Privacy threats arrive in a lot of different forms -- fears that governments spy on their citizens, concerns that adversaries or criminals will gain an upper hand, vague apprehensions that corporations will use sensitive data to psychodynamically manipulate customers.. But one growing fear is simply an existential unease that someone or something somewhere is keeping track of our everyday, mundane lives, compiling a permanent record that could somehow be used against us by the government, adversaries, criminals or corporations.
Two developments today highlight this nagging fear. First, European press reports say that Apple, as well as its app rival Google , is using "spy" planes that can "photograph sunbathers in their back garden," surreptitiously capturing every day acts as people go about their ordinary routines, much the way Google's Street Views does. Reports say that following Apple's purchase of C3 Technology, a 3-D mapping company that uses aerial video recording technology, the company is now testing plane-based video recording systems in twenty locations, including London. Google, meanwhile, is reportedly using plane-based video recording to augment its 3-D Google Earth system.
The spate of articles precedes Apple's Worldwide Developer's Conference in San Francisco, during which the Cupertino giant announced that Apple's latest operating system, iOS6, will feature Apple's own maps application, which enables detailed navigation and local search, among other features. It's not clear at this point how the C3 technology fits into the new maps feature.
The fear of inadvertently capturing the prosaic details of everyday life also emerges in a report released today by an EU privacy watchdog, which argues that consumers should be able to control all but the most basic data collected by smart meters, which are only now being introduced across the continent. Issued by the European Data Protection Supervisor, the report (PDF) says that unprecedented and massive collection of personal information in the energy sector ushered in by smart metering will create an impossibly finely grained record of virtually all activities within the home, compiling a domestic data trove ripe for mining by criminals and corporations alike.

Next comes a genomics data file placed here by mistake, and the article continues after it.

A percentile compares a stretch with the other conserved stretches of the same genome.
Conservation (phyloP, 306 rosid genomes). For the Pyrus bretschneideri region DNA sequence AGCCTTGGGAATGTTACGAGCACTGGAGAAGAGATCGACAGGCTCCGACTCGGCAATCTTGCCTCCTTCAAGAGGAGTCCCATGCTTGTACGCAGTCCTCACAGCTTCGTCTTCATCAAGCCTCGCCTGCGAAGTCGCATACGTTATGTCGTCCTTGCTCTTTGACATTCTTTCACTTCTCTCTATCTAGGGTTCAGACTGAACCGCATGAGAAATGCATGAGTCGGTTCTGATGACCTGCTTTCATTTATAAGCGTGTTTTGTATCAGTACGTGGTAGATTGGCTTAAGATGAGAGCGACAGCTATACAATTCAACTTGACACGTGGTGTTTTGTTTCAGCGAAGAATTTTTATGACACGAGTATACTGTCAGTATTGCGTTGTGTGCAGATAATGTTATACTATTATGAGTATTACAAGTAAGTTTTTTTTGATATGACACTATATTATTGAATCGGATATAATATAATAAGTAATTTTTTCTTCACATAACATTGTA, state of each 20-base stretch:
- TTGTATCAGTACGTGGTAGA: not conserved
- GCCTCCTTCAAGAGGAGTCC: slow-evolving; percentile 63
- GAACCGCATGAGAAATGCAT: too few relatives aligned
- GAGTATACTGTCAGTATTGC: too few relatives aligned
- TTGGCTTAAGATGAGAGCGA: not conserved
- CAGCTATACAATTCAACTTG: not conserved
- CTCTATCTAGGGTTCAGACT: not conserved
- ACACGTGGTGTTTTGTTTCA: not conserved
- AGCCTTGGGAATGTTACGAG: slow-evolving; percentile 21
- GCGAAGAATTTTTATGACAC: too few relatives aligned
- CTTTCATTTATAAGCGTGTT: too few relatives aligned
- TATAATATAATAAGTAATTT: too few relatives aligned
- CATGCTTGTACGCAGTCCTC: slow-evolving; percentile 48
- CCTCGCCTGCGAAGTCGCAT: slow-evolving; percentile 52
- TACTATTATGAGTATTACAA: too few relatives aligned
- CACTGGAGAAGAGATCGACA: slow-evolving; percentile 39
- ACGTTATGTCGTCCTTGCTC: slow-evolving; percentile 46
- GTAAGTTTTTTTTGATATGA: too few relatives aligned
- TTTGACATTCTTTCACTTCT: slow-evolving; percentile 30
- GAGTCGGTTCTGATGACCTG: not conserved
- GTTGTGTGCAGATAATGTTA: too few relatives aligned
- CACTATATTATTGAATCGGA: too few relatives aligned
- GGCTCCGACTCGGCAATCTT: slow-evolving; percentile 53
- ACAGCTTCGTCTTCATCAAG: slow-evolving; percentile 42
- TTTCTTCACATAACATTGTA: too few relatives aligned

To illustrate, by analysing detailed electricity usage data it may be possible in the future to infer or predict -also on a basis of deductions about the way in which electronic tools work- when members of a household are away on holidays or at work, when they sleep and awake, whether they watch television or use certain tools or devices, or entertain guests in their free-time, how often they do their laundry, if someone uses a specific medical device or a baby-monitor, whether a kidney problem has suddenly appeared or developed over time, if anyone suffers from insomnia, or indeed whether individuals sleep in the same room.In both cases, Apple's "spy" plane and smart meter domestic data collection, the unstated privacy fear is that there is no place to run, no place to hide when it comes to keeping your personal matters private. It's one thing to log onto Google and conduct searches, or send text messages by smart phone -- most people by now understand that those acts are recorded somewhere.
But everyday acts of living, such as sunning oneself in the garden or turning on the light in the middle of the night, are assumed to be private. It's no surprise, then, that Apple's planes or smart meter data collection add to the growing list of privacy fears: surreptitious tracking of activities once thought to be private.
Infographic by Greenpeace.